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The Christmas season can be a hard season for families who are seeking to adopt. It can be hard on expecting mothers too.

For families who are trying unsuccessfully to grow their family, it can be a constant reminder of what is lacking in their lives. It can be the laughter of children, the cry of a baby, the joy of a full house, of stories told, and of family memories made.

For a woman facing difficult decisions in their pregnancy, it can be equally stressful to deal with a judgemental family, or no family at all. Maybe it is a reminder of an absent father, or an uncertain financial future, or fear of being a good mom.

For both, it can be hard to experience Christmas.

Christmas is a season of expectation. We expect it to be a time where families celebrate together. We expect to hear the traditional Christmas story. We hear about birth and life. We hear about God reshaping the life of a scared, pregnant teenage girl. We hear about Jesus. And how his arrival in this world signified a major shift for our future, redefining hope, and faith, and love.

This is the Christmas story we expect to hear.

But the birth of Jesus also forever redefined something else. It also redefined adoption.

The most significant adoption ever happened over two thousand years ago, and it would have enormous implications for us all. You may not realize this, but the birth of Jesus was also an adoption.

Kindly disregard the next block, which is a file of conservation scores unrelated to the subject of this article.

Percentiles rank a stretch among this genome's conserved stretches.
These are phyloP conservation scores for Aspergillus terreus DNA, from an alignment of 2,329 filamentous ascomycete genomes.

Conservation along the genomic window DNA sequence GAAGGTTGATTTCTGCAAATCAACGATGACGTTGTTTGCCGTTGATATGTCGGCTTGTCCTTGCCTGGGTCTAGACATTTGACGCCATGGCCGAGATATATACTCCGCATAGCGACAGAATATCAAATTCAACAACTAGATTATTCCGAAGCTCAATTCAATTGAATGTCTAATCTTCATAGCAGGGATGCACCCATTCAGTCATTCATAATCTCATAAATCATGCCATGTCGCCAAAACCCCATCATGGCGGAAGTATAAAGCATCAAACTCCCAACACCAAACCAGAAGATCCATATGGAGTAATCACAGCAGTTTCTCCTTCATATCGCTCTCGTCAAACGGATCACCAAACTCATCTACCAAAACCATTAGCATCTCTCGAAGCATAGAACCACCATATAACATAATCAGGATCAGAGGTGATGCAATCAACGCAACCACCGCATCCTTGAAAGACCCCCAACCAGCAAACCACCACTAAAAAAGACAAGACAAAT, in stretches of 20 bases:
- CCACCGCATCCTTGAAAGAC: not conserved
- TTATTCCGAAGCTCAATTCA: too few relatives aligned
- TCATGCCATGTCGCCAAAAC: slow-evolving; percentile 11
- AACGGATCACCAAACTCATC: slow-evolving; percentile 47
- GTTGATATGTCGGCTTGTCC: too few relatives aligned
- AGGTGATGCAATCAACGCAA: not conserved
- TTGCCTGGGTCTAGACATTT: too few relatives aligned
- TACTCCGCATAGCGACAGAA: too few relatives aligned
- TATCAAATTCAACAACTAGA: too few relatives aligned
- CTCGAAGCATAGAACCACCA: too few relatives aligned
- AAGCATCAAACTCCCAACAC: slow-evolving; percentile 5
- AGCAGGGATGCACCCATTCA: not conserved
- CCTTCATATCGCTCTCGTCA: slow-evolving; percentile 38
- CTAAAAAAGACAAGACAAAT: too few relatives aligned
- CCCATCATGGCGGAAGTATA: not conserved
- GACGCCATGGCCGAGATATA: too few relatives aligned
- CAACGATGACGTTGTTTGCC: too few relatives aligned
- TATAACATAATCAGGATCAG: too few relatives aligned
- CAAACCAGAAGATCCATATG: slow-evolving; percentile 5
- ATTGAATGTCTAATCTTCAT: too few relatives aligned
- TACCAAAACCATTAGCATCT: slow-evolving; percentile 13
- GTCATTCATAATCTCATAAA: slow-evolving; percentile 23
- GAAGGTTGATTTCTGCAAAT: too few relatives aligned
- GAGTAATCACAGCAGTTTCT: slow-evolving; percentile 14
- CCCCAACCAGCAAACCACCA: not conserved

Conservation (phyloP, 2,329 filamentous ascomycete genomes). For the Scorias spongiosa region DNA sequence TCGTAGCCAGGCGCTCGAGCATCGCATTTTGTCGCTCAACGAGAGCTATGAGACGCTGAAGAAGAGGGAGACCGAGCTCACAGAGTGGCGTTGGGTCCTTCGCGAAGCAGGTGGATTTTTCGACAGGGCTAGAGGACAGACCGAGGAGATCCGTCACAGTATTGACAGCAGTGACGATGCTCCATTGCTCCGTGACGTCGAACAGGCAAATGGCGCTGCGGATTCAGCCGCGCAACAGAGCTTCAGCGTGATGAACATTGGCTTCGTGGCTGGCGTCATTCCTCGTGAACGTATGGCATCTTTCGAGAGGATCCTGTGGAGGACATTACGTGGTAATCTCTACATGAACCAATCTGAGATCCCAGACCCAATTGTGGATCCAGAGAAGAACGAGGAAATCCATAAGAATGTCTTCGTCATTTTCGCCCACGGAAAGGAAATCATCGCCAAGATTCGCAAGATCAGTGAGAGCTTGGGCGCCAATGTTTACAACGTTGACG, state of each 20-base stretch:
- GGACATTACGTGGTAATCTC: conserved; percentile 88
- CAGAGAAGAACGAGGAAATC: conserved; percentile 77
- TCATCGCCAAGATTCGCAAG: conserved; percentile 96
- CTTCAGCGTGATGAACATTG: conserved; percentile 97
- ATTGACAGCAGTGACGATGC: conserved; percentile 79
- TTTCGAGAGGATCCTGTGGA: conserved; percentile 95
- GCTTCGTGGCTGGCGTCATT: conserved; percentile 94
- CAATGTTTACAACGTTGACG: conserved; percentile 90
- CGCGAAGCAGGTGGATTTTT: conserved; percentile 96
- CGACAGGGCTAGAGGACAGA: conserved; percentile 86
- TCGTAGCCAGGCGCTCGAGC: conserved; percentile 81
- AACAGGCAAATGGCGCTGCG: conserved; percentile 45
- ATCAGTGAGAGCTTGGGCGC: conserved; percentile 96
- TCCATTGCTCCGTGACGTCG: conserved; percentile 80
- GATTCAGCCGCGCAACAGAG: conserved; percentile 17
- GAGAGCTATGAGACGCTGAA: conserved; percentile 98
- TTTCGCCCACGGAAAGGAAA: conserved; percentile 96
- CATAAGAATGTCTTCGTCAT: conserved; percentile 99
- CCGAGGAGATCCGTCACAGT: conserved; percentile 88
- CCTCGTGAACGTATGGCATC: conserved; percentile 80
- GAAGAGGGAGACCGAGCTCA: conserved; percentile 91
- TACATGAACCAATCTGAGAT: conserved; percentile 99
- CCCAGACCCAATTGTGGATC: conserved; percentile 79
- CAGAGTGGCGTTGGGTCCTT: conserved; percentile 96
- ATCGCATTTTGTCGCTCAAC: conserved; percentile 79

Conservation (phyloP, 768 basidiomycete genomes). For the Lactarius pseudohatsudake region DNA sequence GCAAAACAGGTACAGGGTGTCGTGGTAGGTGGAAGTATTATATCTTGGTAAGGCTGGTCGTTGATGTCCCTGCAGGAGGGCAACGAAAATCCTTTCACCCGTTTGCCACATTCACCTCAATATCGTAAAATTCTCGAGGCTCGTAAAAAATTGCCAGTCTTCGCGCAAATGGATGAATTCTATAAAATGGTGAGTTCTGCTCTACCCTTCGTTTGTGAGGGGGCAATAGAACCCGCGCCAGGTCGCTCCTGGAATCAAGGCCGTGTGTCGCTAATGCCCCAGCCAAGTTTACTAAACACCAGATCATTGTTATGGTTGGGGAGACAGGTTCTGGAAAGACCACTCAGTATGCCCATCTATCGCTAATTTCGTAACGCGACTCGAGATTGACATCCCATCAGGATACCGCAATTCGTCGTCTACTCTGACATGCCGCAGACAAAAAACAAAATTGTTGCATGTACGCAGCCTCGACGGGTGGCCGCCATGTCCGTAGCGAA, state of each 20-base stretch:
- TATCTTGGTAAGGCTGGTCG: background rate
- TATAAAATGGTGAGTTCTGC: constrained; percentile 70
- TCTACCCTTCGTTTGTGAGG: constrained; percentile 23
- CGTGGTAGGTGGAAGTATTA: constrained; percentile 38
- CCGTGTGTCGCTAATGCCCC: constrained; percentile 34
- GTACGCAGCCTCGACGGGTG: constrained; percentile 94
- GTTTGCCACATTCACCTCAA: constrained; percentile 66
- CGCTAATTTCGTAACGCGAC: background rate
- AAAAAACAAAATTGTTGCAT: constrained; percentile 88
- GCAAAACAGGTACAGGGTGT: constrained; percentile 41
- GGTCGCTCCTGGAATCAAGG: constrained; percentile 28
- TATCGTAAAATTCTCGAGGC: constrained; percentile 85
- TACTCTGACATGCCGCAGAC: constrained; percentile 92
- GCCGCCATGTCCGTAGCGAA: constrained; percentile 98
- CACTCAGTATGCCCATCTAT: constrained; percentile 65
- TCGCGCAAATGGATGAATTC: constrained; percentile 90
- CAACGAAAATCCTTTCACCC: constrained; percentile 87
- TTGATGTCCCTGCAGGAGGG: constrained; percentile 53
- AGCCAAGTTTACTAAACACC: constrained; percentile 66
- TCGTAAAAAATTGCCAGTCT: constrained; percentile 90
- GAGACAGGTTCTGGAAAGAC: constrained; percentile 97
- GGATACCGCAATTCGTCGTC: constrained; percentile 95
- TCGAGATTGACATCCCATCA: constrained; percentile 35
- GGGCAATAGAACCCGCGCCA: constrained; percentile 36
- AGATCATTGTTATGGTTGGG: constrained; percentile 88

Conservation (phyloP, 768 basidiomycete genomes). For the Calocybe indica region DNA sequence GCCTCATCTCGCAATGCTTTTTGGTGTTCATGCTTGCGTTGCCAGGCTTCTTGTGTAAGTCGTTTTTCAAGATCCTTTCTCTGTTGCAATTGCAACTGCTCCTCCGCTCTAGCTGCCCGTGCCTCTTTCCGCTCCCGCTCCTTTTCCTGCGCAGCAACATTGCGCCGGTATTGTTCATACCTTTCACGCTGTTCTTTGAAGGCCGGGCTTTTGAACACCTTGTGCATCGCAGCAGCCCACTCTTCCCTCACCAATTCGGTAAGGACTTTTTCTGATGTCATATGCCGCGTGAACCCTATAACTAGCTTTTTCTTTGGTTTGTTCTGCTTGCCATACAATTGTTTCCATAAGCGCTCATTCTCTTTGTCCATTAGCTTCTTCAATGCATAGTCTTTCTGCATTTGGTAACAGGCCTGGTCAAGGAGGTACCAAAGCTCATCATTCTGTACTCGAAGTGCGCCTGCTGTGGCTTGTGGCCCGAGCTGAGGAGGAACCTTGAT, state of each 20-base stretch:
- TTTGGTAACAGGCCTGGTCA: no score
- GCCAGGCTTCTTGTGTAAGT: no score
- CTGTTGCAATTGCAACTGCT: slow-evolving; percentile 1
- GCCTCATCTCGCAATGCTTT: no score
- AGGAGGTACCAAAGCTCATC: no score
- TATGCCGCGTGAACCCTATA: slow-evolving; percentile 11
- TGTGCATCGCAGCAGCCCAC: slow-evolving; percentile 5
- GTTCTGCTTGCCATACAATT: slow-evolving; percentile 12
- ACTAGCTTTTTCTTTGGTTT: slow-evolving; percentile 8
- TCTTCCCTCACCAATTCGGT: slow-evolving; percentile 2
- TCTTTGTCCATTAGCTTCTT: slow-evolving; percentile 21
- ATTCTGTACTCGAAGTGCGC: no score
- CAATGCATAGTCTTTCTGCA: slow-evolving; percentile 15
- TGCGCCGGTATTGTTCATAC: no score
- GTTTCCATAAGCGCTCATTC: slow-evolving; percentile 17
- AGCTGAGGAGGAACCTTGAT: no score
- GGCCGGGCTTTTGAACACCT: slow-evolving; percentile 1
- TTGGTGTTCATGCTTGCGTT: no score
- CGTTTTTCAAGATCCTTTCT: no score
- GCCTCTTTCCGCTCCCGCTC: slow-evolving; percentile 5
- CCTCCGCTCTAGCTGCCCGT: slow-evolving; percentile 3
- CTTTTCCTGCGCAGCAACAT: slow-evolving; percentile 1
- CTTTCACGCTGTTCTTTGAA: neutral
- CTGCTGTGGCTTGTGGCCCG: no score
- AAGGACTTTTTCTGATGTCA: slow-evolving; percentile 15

What if I told you that it was you who got adopted? That we are all adopted sons and adopted daughters?

And yet this is exactly what happened over two thousand years ago. Yes, the story of Jesus is one of birth, and of life, and it is about faith, and hope and love, but it is also an adoption story.

It is the story of your adoption.

The power of Jesus' birth is that it opened up a path for us all to live eternally in the Father’s house. It opened up a window of opportunity to step through the gates of heaven and to eternally live with our Creator.

Too often we view adoption as a “less than” strategy. Or we see it as a plan B. Maybe we believe that an adopted son or an adopted daughter is not a FULL son or daughter. And yet, this is completely contradictory to God’s definition of adoption.

In God’s Kingdom, adoption is a full-heir, with full rights of sonship and daughtership. It is an eternal identity.



Our bodies and our lives?



That too was rendered temporary through Jesus's resurrection.

But adoption?

Well, that is a permanent and eternal status.

Ephesians 1: 4-5(NLT)
4 Even before he made the world, God loved us and chose us in Christ to be holy and without fault in his eyes. 5 God decided in advance to adopt us into his own family by bringing us to himself through Jesus Christ. This is what he wanted to do, and it gave him great pleasure.

Does this sound like a plan B? God's plan, before he even made the world, was to love us and to choose us! He decided to adopt us into his family through Jesus.

Friends -

Adoption is biblical, and it brings God great pleasure! If you are pregnant and afraid, know that God loves you and that adoption gives him great pleasure. If you are considering adoption as part of your family planning journey know that God is pleased with adoption and that this is his own plan A for us!

As you celebrate this season, no matter your situation, take a moment to reflect on the eternal and permanent nature of adoption. Take some time to ponder the significance of what it means to be adopted, and the eternal impact of our adoption into the Kingdom of God through his son Jesus Christ.